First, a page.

When professor emeritus Toni Morrison won the Nobel Prize for literature in 1993, the award committee described her writing as “characterized by visionary force and poetic import” and said that her novels give “life to an essential aspect of American reality.” In her latest book, God Help the Child, she explores the complex effect that racism has on the psyche, echoing the themes of her first novel, The Bluest Eye, about an African American girl who desperately wants blue eyes. God Help the Child tells the story of a woman called Sweetness and her daughter, Lula Ann, whose “midnight-black” skin horrifies her mother from the moment of her birth.
It didn’t take more than an hour after they pulled her out from between my legs for me to realize something was wrong. Really wrong. She was so black she scared me. Midnight black, Sudanese black. I’m light-skinned, with good hair, what we call high yellow, and so is Lula Ann’s father. Ain’t nobody in my family anywhere near that color.
As a child, Lula Ann tells a lie to gain her mother’s approval and ends up sending an innocent woman to jail. Years later, plagued by the guilt and half-veiled insecurities of her past, Lula Ann abandons everything that reminds her of her childhood and remakes herself — changing her name to Bride and wearing only white — but her childhood cannot be escaped so easily. Sweetness says in the novel, “I should have known all along. What you do to children matters. And they might never forget.”
Publisher’s Weekly writes, “This haunting novel displays a profound understanding of American culture and an unwavering sense of justice and forgiveness.”
Jane Hirshfield ’73
“A mysterious quickening inhabits the depths of any good poem — protean, elusive, alive in its own right,” Jane Hirshfield ’73 writes in the opening of her essay collection Ten Windows: How Great Poems Transform the World. But what factors make a poem move its readers? In her essays, Hirshfield answers these questions by walking readers through a series of classic poems. Of Seamus Heaney’s Oysters, for example, Hirschfield writes, “We stand in this poem with a master of shaking things together — the personal with the historical, the local with the large .… Part of this poem’s specific gravity is its confident leaving out of the inessential.”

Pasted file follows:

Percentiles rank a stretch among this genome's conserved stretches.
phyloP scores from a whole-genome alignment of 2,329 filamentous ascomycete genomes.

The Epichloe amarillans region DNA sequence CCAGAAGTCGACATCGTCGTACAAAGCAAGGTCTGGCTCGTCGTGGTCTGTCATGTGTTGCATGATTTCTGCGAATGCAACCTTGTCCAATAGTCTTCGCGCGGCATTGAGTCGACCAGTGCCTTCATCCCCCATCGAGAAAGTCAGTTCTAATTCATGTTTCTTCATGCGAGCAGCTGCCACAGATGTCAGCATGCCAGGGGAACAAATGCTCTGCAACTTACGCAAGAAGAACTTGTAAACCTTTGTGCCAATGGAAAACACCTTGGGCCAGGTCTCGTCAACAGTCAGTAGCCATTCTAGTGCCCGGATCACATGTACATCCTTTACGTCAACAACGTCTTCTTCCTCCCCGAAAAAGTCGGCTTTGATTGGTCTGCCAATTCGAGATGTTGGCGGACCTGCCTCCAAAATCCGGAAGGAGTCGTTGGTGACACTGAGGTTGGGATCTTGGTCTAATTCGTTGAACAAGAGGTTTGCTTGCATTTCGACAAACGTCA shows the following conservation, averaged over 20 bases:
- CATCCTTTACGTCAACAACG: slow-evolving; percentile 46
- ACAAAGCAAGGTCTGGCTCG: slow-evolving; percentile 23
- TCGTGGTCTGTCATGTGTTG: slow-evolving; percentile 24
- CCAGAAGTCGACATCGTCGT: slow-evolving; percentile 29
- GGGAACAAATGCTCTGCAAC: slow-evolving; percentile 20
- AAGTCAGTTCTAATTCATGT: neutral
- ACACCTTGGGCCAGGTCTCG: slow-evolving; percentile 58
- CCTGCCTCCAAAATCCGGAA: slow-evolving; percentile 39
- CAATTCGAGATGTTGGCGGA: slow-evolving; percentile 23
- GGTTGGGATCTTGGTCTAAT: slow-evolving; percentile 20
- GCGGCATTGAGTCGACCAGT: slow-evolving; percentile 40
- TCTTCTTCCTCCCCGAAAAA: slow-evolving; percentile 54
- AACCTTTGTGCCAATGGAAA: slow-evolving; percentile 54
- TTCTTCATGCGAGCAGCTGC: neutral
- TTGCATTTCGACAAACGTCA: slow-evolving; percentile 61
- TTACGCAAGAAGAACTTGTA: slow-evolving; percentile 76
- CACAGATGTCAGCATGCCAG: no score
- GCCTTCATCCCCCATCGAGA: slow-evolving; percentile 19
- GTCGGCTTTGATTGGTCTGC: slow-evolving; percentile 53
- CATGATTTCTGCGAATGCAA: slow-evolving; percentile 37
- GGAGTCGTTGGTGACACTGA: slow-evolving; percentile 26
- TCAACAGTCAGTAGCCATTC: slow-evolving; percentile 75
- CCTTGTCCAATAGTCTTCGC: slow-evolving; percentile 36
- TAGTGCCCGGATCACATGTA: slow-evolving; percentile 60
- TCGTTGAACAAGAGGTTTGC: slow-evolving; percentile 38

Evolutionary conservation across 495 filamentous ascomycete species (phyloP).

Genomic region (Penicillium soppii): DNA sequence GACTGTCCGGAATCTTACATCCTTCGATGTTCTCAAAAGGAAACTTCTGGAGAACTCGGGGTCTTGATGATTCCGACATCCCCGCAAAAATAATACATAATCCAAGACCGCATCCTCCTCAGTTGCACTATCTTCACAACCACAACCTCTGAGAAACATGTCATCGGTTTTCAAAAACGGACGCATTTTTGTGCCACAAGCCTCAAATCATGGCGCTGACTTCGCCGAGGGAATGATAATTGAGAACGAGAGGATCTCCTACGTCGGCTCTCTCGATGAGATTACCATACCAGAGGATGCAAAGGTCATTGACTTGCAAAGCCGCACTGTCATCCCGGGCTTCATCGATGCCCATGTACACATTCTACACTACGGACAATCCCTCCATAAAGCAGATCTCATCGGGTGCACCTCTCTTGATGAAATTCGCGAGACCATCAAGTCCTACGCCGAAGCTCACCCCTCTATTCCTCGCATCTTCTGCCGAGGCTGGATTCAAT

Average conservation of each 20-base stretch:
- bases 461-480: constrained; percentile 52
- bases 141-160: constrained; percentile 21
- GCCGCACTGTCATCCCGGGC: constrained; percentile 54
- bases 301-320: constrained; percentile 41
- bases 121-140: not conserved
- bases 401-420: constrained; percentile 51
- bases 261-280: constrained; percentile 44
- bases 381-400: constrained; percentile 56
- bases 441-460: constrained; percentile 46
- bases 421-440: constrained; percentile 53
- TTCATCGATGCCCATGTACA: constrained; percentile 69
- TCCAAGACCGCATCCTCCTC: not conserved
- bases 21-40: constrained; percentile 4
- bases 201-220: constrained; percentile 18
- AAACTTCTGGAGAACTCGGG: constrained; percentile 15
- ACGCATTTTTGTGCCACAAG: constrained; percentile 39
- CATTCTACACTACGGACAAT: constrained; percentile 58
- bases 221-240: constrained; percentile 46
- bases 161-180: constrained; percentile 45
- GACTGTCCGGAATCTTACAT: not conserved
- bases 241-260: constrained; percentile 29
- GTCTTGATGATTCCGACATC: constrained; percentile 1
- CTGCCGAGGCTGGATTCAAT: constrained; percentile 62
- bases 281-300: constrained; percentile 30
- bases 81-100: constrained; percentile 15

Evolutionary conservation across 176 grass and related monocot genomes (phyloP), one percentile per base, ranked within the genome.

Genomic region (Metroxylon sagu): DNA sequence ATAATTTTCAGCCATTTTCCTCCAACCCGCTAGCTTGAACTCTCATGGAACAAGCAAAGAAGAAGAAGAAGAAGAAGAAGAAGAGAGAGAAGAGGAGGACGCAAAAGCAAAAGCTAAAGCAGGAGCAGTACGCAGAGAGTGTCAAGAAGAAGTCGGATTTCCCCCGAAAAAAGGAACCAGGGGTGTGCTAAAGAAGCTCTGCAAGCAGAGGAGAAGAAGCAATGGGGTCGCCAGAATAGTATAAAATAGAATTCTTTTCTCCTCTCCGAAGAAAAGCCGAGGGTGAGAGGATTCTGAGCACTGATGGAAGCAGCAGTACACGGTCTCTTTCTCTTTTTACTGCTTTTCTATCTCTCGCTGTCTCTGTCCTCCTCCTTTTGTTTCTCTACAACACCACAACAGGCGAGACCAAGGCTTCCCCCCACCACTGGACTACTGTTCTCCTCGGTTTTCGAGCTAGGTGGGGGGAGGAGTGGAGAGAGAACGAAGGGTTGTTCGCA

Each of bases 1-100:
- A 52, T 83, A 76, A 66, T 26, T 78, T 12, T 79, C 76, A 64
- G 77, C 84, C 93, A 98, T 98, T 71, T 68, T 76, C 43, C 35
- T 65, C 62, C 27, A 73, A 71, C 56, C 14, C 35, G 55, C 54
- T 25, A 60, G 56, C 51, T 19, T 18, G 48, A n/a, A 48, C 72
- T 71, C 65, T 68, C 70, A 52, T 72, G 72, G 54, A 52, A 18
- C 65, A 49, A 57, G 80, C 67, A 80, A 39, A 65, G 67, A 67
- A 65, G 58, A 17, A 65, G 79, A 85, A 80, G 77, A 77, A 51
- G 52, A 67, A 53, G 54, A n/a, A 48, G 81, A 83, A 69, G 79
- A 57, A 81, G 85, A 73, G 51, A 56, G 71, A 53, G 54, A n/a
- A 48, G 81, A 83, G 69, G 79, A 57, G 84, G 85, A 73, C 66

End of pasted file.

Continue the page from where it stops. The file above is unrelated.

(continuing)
A member of the first undergraduate class to admit women as freshmen, Hirschfield is herself a poet, renowned for her spare language and spiritually infused verse. As a companion to Ten Windows, she released a collection of poetry, The Beauty, which explores the physical body interacting with the sensory world. In the poem Like Two Negative Numbers Multiplied by Rain, she begins:
Lie down, you are horizontal.
Stand up, you are not.
I wanted my fate to be human.
Like a perfume
that does not choose the direction it travels,
that cannot be straight or crooked, kept out or kept.
Of her poetry, The Washington Post wrote, “Very quietly, Jane Hirshfield has been producing work that is earning her a place in the pantheon of those modern masters of simplicity.” This is Hirshfield’s third essay collection and her eighth collection of poetry. She has received fellowships from the Guggenheim and Rockefeller Foundations and the National Endowment for the Arts.
Christian Sahner ’07 GS
When Christian Sahner ’07 GS visited Syria for the first time, he expected to find the country that he had seen on the news: a police state that would neatly fit its categorization as part of the axis of evil. What he found was far more complex. “There was this constant sense of being watched, of feeling that you were being monitored,” he says. “At the same time, there was this very rich, beautiful culture and wonderful people.” Sahner visited several times over three years, living with a Syrian family, learning to say Mass in Arabic, and experiencing life under an authoritarian regime that would crumble just months after he left for the final time in 2010.